The President of the Nigeria-Russia Chamber of Commerce and Industry, Dr Obiora Okonkwo told the visiting Russian delegation headed by Ambassador Oleg Ozerov, Ministry of Foreign Affairs of the Russian Federation and head of the secretariat of the Russia-Africa Partnership Forum (RAPF), that the establishment of the NRCCI was the first step towards reviving and strengthening existing relations between Nigeria and Russia.

He said the inauguration of the chamber marked the start of a new journey that will “allow Nigeria to explore trade relations with the Russian Federation, and promote economic growth, technology transfer, development and promote better understanding between the two countries ”.

Reports indicate that the Nigeria-Russia Chamber of Commerce and Industry (NRCCI) was established and incorporated under the Companies and Related Affairs Act 1990 and has established beneficial relationships and contacts with many organizations of economic development of the Russian Federation.

The main objectives of the NRCCI are to promote commerce, industry, commerce and ancillary services; to promote, advance and protect commercial, industrial, commercial and professional enterprises.

“We are therefore seeking to set up an industrial development mechanism built on the principle of mutually beneficial relations with their own groups of companies. The strategy is to establish and maintain business contacts with the many existing economic development organizations in Russia and Nigeria, ”Okonkwo explained.

The Russian trade delegation included Andrei Albeshchenko from the Association for Economic Cooperation with African States; Andrei Vladimirov, State Foreign Atomic Energy Company; Stepan Belanovich, Uralchem ​​United Chemical Company JSC; Maksim Poltoradnev, Uralchem ​​United Chemical Company JSC and other Russian business executives.

The business visit to Abuja was organized by AECAS with the support of the Russian Foreign Ministry and the assistance of the Russian Embassy in the Federal Republic of Nigeria. Ozerov and his delegation paid a courtesy visit to Vice President Yemi Osinbajo at the Presidential Villa.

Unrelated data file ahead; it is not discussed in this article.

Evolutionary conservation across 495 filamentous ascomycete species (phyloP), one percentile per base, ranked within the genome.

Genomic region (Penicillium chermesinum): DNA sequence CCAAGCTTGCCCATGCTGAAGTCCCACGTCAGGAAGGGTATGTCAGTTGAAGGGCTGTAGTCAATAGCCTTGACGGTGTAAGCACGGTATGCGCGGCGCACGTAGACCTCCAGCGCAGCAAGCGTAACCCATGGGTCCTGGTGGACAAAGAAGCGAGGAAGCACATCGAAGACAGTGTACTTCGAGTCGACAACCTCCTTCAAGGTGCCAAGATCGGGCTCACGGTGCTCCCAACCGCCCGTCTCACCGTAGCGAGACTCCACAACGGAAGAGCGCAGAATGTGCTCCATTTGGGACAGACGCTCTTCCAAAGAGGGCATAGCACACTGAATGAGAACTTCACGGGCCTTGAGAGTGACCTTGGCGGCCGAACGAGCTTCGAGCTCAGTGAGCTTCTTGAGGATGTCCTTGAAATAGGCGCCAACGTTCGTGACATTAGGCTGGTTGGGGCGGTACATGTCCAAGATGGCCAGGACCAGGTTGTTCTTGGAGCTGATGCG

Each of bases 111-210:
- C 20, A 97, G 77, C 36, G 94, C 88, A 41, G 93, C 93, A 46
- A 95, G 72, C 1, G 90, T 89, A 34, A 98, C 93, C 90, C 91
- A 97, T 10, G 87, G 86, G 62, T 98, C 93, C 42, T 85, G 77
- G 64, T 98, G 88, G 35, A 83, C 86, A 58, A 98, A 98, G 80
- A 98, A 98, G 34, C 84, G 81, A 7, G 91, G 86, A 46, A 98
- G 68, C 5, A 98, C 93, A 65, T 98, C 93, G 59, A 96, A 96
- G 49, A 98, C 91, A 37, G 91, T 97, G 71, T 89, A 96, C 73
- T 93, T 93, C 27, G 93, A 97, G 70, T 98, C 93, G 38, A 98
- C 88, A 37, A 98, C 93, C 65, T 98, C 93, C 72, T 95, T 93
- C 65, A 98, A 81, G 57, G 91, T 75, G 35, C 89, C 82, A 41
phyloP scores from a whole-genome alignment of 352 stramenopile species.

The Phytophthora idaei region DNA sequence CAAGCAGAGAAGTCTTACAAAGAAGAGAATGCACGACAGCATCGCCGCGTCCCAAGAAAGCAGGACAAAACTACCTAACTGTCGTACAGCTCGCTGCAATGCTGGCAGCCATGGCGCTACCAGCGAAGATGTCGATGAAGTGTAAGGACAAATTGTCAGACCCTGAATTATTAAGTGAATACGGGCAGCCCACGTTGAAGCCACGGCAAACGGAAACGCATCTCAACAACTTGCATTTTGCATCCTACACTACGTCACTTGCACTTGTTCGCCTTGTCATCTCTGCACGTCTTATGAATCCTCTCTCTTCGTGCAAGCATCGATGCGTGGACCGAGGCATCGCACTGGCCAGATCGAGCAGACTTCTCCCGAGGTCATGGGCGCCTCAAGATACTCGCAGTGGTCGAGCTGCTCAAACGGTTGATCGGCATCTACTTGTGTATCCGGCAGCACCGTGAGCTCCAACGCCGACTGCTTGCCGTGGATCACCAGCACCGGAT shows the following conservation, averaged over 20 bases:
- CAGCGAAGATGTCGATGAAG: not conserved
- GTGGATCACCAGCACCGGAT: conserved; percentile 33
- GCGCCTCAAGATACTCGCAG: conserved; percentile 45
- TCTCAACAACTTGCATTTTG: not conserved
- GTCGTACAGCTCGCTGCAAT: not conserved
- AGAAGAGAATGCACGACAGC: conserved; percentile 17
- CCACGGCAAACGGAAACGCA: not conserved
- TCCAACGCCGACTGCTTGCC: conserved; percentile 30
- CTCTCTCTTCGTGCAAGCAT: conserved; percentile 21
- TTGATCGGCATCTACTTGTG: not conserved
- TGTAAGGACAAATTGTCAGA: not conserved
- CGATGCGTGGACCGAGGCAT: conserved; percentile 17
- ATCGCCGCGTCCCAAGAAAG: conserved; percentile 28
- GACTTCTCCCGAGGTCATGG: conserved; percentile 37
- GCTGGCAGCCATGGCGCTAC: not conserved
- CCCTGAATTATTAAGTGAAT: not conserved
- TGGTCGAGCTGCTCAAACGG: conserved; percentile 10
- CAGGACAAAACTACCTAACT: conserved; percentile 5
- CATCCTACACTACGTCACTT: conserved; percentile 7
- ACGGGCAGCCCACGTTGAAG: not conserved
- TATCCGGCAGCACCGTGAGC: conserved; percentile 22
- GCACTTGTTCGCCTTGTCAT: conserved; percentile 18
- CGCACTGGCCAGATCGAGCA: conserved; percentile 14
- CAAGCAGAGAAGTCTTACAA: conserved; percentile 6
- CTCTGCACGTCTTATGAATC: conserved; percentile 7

According to reports, Vice President Osinbajo expressed keen interest in the development of bilateral cooperation and the need to increase the presence of Russian companies in Nigeria. Vice President Osinbajo stressed that the official inauguration of a Nigeria-Russia Chamber of Commerce and Industry (NRCCI) will consolidate efforts to deepen lasting relations and boost business opportunities between Federal Republic of Nigeria and the Russian Federation.

“We are interested in developing relations with Nigeria. It’s one of the biggest and most promising economies where we see a lot of opportunity. We were pleased to learn that the Vice-President supports the development of bilateral economic relations.

“Russia has a lot to offer, from new technologies to fertilizer, agriculture, energy and infrastructure projects. We must step up cooperation to achieve tangible results before the second Russia-Africa summit, ”Ozerov, head of the Russia-Africa Partnership Forum secretariat, told reporters at the press conference following the meeting.

As part of the joint declaration adopted at the first Russia-Africa Summit, the Ministry of Foreign Affairs of the Russian Federation established the Secretariat of the Russia-Africa Partnership Forum. The Secretariat of the Russia-Africa Partnership Forum also decided to establish AECAS.